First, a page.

You know Shark Week on the Discovery Channel? This is Troll Week on the Internet.
Actually, trolls have more in common with piranha -- small, vicious, single-minded creatures that kill you one small bite at a time -- but the concept is similar. This week, these anonymous haters are being outed in droves, and it couldn't happen to a more deserving group of people.
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First up: Jofi Joseph. Who's that? Until today, he was a member of the National Security Council's nuclear nonproliferation team, working on negotiations with Iran. But he was also the pseudonymous Twitter account @NatSecWonk (since retired), which routinely savaged his own employers as well as members of the opposing team. Like this tweet:
Yesterday, Joseph got canned, after a months-long investigation in which White House staffers pieced together clues from his voluminous tweets to figure out who he was. According to Politico, Joseph also operated another pseudo Twitter account called @DChobbyist where he doled out advice about dating professional escorts. (In Washington, D.C., it seems that everyone is a professional escort of one sort or another.)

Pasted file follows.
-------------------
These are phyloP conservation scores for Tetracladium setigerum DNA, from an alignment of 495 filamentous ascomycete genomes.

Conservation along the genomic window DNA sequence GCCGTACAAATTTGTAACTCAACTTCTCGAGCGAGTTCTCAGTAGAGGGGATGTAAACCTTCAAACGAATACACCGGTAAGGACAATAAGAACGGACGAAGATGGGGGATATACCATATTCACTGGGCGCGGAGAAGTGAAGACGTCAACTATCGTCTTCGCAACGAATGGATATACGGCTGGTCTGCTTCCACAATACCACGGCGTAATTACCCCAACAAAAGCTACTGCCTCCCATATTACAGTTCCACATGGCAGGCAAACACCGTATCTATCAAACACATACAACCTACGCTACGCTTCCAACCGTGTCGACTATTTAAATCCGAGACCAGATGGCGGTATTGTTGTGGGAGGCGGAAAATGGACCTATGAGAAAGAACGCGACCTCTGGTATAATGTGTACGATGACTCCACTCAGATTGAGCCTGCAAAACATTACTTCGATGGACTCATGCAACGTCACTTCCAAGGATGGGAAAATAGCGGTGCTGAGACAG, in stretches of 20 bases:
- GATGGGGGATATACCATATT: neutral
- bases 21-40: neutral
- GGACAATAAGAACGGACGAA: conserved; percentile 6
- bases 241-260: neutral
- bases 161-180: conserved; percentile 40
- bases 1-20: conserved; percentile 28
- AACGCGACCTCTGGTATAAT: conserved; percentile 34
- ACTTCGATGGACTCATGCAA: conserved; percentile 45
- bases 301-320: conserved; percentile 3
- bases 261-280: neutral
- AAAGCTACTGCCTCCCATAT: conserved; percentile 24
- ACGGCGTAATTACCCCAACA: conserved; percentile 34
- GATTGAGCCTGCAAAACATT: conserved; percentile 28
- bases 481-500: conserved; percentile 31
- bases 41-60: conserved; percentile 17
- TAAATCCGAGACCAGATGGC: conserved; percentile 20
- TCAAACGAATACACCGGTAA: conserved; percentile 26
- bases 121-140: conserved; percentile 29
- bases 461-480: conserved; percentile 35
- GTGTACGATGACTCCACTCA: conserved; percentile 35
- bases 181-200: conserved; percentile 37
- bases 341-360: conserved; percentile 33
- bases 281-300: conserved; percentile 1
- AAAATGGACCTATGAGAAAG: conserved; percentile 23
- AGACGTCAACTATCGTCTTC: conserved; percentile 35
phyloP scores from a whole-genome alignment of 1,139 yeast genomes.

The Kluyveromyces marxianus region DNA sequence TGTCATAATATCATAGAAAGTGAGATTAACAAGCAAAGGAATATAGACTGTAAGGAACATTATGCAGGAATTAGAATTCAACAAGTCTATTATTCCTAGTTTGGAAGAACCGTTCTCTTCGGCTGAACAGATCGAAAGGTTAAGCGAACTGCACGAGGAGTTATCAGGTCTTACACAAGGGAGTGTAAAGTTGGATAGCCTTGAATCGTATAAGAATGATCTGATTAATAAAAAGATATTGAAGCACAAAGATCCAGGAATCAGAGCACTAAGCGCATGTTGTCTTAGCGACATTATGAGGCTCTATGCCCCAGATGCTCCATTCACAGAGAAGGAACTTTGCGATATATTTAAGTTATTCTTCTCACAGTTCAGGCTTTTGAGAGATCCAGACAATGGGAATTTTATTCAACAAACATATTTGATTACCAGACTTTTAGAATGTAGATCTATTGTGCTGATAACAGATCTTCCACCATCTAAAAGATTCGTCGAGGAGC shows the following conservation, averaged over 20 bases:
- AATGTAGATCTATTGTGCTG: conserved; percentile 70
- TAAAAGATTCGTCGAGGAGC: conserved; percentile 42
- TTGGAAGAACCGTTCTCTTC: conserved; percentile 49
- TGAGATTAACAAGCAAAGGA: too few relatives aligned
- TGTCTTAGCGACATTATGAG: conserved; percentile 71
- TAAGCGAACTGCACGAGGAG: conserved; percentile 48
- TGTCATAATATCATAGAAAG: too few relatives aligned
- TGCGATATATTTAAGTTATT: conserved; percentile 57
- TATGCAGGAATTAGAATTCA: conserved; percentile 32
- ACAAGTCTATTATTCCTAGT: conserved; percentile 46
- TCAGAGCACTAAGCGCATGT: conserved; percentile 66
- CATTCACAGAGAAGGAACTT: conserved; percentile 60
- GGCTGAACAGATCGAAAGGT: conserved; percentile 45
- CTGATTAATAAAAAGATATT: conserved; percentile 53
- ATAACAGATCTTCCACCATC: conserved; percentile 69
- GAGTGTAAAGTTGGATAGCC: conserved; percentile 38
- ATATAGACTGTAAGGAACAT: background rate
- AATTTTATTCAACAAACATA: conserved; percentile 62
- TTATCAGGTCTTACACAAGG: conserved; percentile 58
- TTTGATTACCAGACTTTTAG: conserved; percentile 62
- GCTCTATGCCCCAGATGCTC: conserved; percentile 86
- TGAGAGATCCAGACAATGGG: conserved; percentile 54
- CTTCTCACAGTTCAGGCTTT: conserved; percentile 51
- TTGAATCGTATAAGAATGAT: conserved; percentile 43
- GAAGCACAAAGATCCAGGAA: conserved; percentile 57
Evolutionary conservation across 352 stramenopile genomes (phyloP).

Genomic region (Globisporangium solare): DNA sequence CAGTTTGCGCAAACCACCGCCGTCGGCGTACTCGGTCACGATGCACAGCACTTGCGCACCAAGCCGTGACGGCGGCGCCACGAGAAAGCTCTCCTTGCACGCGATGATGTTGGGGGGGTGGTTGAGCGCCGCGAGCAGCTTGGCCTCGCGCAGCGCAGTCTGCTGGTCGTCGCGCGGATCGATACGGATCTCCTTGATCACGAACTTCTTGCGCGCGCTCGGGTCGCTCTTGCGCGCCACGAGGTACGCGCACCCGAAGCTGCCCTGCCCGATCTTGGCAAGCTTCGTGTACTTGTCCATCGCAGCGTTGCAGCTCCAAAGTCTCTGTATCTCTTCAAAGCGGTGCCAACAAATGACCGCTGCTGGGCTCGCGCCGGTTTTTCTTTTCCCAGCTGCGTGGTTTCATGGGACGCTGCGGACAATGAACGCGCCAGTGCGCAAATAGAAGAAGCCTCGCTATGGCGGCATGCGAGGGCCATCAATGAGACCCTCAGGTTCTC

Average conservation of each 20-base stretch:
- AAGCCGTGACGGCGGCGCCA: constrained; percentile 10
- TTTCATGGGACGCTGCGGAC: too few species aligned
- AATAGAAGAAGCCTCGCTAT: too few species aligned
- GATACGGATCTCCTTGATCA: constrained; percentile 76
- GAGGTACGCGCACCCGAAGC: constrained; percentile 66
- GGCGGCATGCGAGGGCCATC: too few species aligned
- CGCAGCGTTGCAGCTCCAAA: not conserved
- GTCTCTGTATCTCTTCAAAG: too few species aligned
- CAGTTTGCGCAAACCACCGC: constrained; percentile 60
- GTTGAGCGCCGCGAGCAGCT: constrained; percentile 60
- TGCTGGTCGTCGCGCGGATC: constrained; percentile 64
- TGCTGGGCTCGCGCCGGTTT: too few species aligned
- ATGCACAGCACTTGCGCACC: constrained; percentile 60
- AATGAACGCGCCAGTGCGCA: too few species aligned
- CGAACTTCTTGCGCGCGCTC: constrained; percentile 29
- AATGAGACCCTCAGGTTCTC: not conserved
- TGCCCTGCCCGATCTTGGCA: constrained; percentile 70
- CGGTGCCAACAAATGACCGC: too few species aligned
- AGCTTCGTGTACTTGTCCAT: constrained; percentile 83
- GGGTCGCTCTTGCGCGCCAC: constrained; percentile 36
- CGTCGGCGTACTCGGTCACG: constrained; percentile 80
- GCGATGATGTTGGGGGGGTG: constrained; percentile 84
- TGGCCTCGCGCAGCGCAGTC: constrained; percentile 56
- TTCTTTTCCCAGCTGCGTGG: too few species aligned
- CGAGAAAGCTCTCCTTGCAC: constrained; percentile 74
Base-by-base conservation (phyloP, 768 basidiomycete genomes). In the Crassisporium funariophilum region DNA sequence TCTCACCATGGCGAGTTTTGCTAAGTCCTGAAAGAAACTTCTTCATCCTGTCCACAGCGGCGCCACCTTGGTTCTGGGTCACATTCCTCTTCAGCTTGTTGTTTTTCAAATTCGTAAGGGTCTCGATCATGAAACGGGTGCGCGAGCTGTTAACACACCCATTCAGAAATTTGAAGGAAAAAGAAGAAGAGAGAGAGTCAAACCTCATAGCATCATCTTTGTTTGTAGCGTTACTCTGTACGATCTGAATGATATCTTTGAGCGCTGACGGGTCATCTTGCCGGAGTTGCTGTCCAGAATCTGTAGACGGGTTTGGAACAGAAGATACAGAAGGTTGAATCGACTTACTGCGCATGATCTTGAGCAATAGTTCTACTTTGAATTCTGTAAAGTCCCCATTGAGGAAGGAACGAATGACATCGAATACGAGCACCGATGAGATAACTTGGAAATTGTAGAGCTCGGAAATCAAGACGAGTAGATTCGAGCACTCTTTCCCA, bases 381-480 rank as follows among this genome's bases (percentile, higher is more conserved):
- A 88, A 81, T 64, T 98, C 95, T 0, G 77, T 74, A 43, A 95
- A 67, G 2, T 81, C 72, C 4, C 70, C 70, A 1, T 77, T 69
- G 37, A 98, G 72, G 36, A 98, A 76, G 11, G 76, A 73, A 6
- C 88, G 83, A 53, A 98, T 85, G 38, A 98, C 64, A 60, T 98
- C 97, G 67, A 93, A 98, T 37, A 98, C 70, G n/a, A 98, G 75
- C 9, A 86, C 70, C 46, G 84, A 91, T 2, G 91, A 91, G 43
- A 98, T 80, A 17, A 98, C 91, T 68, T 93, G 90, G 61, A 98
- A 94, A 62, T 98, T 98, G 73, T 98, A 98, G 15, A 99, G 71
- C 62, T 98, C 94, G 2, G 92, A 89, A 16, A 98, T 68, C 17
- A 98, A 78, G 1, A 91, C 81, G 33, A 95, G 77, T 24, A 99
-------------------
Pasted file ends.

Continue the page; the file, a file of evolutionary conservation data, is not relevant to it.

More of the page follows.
Joseph is hardly the only person to be fired for trashing his bosses on social media. To his credit, at least he didn't spray out photos of his manhood to strange women on the InterWebs. He has that going for him.
Their wicked wiki ways
But NatSecWonk's outing is just one of a series of exposures of creatures who've been hiding under rocks for too long. Earlier this week, the folks behind Wikipedia ousted some 250 "editors" of the online encyclopedia, who were in fact employees of a public relations firm called Wiki-PR with the sole job of posting nice articles about their clients.
In this case, the editors were sock puppets -- a close cousin of trolls, but equally pernicious in their own way -- who pretended to be real users in order to post glowing comments about Wiki-PR's clients. Per the Daily Dot's Simon Owens, who first identified the source of the animatronic outfits:
Of the four Wiki-PR clients I interviewed, all found out about the company through its aggressive email marketing....
The former clients said they paid between $500 and $1,000 to have the page created, then an additional $50 a month afterward for "monitoring" -- basically Wiki-PR promised to track changes to their pages and resurrect them if any got deleted. If a client didn't meet Wikipedia's "notability" standard, Wiki-PR offered to generate articles about you.
Remember the old saw about believing half of what you see and none of what you hear? That goes double for Wikipedia.